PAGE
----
TOKYO (AP) – Japanese soccer player Kumi Yokoyama said she was transgender – a revelation praised in the US, where they play in the National Women’s Soccer League, but an identity that is not legally recognized in Japan.
The 27-year-old Washington Spirit striker said he was more comfortable with his own gender identity in the United States, where teammates and friends are more open to gender and sexual diversity.
“I’m coming out now,” said Yokoyama in a video talk on former teammate Yuki Nagasato’s YouTube channel. “I want to stop playing football in the future and live as a man.”
Yokoyama’s unveiling was praised by President Joe Biden.
“To Carl Nassib and Kumi Yokoyama – two celebrity, inspiring athletes who came out this week: I am so proud of your courage. Because of you, countless children around the world see themselves in a new light, “tweeted Biden. Nassib is the first active NFL player to come out gay.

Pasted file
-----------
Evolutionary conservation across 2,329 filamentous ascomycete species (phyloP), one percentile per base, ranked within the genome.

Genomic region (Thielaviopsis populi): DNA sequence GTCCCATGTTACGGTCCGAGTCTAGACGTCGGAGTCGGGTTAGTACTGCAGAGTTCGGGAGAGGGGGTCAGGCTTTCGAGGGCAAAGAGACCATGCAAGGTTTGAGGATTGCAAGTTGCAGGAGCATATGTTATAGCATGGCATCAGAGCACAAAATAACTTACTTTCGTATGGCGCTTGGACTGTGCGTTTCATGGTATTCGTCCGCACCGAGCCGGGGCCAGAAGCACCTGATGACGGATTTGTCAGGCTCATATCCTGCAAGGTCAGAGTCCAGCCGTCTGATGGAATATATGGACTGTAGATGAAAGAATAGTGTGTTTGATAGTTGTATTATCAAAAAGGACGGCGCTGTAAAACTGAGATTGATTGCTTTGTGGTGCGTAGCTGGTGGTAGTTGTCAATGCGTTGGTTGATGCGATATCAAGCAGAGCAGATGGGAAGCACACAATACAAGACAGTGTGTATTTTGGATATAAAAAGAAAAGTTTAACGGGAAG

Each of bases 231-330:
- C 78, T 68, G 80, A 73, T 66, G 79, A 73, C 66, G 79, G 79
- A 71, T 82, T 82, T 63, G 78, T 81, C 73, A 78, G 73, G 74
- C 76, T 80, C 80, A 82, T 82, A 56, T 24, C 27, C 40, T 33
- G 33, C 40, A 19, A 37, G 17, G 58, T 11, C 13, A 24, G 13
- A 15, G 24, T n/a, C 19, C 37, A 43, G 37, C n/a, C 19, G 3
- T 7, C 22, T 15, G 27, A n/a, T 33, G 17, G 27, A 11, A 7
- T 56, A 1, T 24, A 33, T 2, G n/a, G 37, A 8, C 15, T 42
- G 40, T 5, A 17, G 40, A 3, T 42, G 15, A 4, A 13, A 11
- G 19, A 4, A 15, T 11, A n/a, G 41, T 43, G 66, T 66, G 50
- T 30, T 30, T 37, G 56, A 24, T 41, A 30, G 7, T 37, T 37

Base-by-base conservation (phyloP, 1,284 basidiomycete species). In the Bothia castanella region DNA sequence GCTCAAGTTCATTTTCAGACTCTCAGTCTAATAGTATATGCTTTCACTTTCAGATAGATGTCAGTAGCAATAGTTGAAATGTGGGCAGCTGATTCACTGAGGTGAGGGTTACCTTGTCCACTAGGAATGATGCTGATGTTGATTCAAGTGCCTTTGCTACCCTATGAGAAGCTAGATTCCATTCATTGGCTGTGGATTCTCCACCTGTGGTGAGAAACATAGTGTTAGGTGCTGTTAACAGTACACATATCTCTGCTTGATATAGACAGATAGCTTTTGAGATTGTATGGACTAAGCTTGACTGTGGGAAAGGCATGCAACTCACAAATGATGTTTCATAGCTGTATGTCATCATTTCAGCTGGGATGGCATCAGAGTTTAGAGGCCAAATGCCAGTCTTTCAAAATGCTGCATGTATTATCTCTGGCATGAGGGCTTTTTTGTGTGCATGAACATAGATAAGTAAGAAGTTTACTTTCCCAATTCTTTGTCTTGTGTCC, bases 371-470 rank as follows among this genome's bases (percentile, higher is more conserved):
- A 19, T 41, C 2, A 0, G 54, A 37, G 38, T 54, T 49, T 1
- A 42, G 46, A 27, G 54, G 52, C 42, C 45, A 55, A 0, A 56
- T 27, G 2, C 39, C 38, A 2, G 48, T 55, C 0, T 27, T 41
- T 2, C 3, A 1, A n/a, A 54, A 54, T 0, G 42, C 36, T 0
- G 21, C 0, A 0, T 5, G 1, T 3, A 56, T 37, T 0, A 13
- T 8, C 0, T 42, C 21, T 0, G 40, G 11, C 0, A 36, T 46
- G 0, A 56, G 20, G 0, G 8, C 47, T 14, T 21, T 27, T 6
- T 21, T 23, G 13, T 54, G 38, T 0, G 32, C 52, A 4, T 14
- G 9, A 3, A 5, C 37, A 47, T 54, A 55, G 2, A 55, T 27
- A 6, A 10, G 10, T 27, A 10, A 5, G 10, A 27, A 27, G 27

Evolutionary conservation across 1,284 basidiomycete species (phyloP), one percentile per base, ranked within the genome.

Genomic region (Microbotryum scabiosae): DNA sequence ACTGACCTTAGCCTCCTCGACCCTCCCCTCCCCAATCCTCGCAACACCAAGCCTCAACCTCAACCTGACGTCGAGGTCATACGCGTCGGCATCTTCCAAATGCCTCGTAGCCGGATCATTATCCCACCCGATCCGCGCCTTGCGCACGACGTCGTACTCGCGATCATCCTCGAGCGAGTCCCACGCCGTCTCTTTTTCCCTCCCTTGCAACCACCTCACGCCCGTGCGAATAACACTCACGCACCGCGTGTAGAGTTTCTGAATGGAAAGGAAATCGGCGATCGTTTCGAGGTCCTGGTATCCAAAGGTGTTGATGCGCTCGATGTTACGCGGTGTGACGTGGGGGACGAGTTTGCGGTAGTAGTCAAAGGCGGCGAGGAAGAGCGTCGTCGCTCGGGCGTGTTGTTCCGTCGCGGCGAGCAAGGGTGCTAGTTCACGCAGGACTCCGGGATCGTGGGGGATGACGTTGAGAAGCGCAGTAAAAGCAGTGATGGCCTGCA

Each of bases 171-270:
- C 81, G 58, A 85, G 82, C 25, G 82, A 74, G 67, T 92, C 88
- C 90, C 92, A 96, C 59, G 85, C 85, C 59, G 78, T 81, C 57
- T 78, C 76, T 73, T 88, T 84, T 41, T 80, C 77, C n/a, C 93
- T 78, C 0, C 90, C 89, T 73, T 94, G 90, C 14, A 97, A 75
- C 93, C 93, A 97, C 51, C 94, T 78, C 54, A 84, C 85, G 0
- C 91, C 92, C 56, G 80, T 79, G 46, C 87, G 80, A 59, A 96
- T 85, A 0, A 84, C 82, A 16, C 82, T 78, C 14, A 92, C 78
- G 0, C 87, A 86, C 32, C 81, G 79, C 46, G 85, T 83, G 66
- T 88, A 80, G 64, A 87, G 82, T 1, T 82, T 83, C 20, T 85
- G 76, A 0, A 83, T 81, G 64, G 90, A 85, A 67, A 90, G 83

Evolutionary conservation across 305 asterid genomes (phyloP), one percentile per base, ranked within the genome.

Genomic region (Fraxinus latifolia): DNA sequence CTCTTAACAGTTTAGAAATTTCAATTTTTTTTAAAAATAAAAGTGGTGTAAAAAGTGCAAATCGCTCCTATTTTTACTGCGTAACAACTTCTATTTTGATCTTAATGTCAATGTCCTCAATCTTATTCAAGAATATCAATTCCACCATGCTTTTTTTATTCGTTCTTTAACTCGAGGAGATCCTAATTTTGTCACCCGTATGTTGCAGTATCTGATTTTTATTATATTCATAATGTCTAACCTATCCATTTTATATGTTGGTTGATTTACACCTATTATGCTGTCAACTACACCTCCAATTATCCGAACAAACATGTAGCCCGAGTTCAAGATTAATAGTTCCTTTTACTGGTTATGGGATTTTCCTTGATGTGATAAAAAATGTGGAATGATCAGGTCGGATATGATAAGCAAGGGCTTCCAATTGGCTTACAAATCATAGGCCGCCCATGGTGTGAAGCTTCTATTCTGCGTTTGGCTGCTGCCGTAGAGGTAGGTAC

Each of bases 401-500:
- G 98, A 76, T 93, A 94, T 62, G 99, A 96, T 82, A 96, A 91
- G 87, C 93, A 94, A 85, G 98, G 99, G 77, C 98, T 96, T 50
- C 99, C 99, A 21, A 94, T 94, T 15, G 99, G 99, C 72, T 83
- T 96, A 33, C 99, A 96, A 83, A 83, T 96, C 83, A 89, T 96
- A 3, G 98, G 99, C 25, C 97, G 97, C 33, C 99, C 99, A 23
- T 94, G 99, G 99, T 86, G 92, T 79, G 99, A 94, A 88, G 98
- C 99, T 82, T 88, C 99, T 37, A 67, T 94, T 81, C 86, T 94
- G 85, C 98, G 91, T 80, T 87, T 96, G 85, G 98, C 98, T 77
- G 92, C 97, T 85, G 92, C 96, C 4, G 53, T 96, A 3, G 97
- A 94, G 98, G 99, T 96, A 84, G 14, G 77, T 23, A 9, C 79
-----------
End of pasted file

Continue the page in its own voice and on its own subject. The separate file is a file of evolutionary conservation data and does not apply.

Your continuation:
Support and awareness of gender and sexual diversity has slowly grown in Japan, but LGBTQ people have no legal protection and are often discriminated against, resulting in many hiding their sexual identities. An equality law promoted by human rights groups was recently repealed due to opposition from the conservative ruling party.
Transgender people in Japan must also have their reproductive organs removed in order for their gender to be recognized in official documents – a requirement that human rights and medical groups criticize as inhuman and unnecessary and say it should end.
Yokoyama said they weren’t excited about coming out, but that it was a decision she made while pondering the future and that it would be harder to live closed off. “I would not have got out in Japan,” they said.
They thanked their teammates, friends and girlfriend for their support and courage.
Yokoyama played for Japan at the 2019 Women’s World Cup in France and moved from Japanese club AC Nagano Parceiro to Washington Spirit.
Yokoyama said they were feeling strong pressure to adjust and remain closed in Japan, but hoped to live as a man and raise awareness of sexual minorities in Japan after retiring from professional football players.
“The word LGBTQ is becoming more familiar and seen (in the media) in Japan, but I think awareness won’t grow unless people like me come out and speak out,” Yokoyama said.
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